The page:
HARLOW: Yes. Absolutely. Max Foster, thank you very much.

Joining us now CNN royal commentator Kate Williams, CNN reporter Salma Abdelaziz.

And Salma, let me just begin with you because as Max laid out how significant this is for this story about the royal family, it's also really significant, is it not, for the issue of racism throughout the United Kingdom and the conversation that this is not sparking, but is emphasizing and important changes that need to be made?

SALMA ABDELAZIZ, CNN CORRESPONDENT: Absolutely, Poppy. And I think you're right to say that it is sparking at least more conversations. I'll begin by telling you that an anti-racism activist will probably say that William is missing the point and that journalist asking the question is missing the point as well because this is not a matter of who is racist or who is not racist. Yes, there is an allegation of racism there that needs to be addressed, but what you're hearing from Meghan Markle, what you're hearing from Prince Harry is about a lived experience.

It is about the institution of racism. It is about the systems that are at play in this country, how they are made up, those elite institutions, and what role they play in perpetuating class systems in this country.

I was speaking to an anti-racism activist yesterday and she said, listen, I am tired of explaining the one, two, three's, the A, B, C's, the do, re, mis of racism. People need to educate themselves on what Meghan Markle and Prince Harry were speaking about in that interview. That's what that activist was telling me. She was saying this is an opportunity to do the right thing, to take a step back and understand that, again, racism is not about an individual incident, an isolated moment, it is bigger than that.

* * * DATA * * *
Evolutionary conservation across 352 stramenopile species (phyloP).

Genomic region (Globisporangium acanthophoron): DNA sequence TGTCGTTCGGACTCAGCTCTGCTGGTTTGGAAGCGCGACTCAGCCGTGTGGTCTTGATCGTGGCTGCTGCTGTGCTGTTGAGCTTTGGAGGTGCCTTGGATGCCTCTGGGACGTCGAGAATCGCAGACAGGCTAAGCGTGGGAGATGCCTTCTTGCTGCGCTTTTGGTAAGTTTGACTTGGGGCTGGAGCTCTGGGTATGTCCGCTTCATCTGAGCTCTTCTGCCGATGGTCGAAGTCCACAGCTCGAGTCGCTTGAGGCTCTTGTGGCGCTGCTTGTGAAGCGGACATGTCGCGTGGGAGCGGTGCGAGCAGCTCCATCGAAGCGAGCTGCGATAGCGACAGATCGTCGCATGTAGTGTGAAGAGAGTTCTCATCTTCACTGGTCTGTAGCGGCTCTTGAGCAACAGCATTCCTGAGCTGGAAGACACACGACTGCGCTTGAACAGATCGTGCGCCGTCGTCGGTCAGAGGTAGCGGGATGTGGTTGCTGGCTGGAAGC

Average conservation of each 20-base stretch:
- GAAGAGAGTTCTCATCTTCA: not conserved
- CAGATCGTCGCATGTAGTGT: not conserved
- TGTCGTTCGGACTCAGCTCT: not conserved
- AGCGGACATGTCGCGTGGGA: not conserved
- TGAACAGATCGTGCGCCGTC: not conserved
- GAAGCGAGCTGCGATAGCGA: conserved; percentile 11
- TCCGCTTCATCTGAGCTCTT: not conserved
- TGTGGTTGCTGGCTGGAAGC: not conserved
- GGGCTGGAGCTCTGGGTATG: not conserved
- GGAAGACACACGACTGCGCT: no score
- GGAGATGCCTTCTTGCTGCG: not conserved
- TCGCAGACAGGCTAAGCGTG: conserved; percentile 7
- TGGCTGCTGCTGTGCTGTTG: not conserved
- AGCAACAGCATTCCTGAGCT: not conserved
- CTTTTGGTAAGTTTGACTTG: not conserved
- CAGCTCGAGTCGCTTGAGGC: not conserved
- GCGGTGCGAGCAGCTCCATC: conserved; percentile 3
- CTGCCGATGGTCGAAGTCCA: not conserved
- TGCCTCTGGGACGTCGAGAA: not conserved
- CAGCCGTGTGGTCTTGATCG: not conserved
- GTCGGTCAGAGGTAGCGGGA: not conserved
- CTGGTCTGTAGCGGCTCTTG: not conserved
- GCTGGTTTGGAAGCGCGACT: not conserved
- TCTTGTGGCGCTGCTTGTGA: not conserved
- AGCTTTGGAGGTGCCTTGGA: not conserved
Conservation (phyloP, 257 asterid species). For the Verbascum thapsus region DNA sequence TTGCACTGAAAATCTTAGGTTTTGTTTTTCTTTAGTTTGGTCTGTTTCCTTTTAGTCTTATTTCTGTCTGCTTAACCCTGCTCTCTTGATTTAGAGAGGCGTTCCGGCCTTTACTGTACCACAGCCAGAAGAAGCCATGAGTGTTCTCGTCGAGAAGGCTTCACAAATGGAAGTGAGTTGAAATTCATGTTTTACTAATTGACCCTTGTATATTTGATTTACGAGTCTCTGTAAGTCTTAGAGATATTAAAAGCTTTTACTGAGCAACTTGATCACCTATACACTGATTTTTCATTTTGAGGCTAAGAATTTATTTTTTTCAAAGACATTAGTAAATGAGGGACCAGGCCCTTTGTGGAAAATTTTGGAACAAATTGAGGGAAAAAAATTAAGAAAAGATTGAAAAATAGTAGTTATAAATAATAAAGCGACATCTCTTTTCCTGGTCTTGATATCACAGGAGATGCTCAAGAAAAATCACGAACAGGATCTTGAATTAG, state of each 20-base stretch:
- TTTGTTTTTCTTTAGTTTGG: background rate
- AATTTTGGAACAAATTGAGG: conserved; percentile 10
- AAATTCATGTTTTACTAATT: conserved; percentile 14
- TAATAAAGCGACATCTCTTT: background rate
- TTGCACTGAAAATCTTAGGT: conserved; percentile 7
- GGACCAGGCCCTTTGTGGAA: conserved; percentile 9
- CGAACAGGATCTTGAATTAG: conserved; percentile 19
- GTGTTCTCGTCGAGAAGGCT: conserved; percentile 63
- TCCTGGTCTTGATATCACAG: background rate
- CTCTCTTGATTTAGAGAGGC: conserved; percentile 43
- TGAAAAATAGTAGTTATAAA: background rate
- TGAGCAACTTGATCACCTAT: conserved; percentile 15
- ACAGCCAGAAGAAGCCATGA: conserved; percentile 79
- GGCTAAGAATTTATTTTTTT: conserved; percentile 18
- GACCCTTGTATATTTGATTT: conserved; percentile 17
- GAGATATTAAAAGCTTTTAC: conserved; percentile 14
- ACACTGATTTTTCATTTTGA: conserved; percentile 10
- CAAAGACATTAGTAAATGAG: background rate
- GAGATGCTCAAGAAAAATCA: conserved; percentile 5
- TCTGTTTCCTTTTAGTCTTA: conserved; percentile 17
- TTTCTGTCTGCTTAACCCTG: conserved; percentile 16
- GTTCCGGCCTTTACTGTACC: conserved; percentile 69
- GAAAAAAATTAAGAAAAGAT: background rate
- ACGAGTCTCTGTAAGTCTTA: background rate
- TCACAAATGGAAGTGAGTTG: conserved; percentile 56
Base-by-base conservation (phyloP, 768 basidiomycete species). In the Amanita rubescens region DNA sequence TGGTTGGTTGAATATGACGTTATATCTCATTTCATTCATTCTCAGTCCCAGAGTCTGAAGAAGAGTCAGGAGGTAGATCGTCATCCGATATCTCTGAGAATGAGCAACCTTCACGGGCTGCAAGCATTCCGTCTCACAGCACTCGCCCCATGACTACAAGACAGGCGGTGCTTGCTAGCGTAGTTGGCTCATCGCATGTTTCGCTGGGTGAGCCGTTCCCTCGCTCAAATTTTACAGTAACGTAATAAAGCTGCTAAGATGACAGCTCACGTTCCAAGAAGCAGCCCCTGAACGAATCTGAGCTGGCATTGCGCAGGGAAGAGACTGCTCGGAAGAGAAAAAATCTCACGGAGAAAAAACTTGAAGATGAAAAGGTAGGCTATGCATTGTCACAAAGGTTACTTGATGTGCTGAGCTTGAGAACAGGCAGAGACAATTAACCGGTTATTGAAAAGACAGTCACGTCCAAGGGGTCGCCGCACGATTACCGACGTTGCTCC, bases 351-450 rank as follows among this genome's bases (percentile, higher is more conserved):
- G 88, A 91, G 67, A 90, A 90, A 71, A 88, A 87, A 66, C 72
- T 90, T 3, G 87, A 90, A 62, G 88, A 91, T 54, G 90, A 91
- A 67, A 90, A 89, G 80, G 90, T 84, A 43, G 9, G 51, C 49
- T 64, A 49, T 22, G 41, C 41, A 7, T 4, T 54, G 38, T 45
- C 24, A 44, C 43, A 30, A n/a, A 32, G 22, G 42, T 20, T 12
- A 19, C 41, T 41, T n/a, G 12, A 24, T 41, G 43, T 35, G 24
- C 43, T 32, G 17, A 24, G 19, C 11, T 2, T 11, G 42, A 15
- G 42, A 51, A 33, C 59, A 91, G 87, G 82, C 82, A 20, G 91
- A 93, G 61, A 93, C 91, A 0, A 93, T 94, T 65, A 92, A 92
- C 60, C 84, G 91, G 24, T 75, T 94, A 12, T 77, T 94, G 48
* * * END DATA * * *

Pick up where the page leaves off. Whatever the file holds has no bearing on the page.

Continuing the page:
It is about systems at play, it is a conversation and a struggle that will not be won or will not be overcome in a single day or through a single interview. It is a longer journey than that. (INAUDIBLE) knows that and through all that screaming and shouting that you're hearing in this debate there should also be hopefully some learning and listening as well -- Poppy and Jim.

SCIUTTO: Kate, in the Queen's statement yesterday she said that the family will deal with this privately. It's clearly not private. I mean, you have Prince William being asked about it there, having to respond. I mean, the question Salma is talking about as it relates to the royal family are very public questions right now.

Can the palace maintain this or attempt to maintain this as a private conversation? It just doesn't seem that that's the reality right now.

KATE WILLIAMS, CNN ROYAL COMMENTATOR: Well, yes, Jim, that's the question, isn't it? There was a lot of criticism of the statement of the Queen because it says that we're going to deal with this privately. Well, of course this is the head of state of Britain, a diverse country and many diverse countries in the commonwealth, Jamaica, Antigua, and also can it be dealt with privately at all? And what we have here is Megan said she made it very clear that she has suffered racism, lack of support, deferential treatment.